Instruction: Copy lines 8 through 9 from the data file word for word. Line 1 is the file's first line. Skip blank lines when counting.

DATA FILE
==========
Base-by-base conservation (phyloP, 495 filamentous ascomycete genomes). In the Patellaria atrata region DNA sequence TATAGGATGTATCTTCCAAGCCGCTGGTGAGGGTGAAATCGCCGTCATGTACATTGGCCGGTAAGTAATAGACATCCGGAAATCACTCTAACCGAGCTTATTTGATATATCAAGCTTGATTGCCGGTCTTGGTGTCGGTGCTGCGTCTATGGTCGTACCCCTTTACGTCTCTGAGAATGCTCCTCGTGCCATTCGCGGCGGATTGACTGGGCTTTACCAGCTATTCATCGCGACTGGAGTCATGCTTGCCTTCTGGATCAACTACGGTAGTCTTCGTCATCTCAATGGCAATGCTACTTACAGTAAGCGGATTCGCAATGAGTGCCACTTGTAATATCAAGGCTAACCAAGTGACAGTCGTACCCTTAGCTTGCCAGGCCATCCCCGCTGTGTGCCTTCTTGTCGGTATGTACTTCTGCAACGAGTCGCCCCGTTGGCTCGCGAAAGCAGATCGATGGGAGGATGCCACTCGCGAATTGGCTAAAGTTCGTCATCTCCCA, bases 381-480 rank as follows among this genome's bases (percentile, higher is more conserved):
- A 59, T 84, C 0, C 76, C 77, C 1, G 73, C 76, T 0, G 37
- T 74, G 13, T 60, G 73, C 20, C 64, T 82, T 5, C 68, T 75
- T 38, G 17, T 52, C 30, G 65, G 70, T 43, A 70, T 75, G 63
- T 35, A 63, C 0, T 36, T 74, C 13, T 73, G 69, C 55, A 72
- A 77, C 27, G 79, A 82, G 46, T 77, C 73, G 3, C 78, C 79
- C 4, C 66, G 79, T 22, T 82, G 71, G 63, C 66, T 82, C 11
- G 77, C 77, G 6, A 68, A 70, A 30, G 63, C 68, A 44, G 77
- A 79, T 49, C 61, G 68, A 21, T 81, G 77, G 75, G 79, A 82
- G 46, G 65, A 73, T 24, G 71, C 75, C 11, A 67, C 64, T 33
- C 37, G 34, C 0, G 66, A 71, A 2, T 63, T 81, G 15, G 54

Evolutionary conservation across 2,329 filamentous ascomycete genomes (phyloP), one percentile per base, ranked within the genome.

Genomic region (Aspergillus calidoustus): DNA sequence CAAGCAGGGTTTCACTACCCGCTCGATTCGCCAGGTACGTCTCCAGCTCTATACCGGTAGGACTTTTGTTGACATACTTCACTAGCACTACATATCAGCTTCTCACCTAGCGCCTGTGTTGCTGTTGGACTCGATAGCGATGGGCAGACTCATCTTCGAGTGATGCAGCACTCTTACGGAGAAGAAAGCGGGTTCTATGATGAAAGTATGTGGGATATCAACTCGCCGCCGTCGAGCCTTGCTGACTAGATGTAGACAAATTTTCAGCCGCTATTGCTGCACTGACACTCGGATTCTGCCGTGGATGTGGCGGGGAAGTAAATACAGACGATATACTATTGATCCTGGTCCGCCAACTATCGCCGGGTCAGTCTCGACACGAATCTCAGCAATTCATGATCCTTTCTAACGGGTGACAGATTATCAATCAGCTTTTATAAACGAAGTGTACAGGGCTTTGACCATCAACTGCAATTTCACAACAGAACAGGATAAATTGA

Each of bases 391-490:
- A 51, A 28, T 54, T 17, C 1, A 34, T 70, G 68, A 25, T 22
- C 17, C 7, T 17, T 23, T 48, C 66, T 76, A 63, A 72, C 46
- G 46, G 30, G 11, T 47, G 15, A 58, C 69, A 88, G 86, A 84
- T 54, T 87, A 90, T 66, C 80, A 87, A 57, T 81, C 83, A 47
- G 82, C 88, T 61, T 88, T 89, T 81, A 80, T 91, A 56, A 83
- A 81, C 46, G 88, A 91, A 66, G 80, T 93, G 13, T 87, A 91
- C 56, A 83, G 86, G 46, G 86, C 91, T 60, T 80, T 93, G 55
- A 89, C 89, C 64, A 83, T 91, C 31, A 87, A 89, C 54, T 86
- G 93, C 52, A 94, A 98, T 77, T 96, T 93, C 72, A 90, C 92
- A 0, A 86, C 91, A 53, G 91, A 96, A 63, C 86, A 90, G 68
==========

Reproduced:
- G 77, C 77, G 6, A 68, A 70, A 30, G 63, C 68, A 44, G 77
- A 79, T 49, C 61, G 68, A 21, T 81, G 77, G 75, G 79, A 82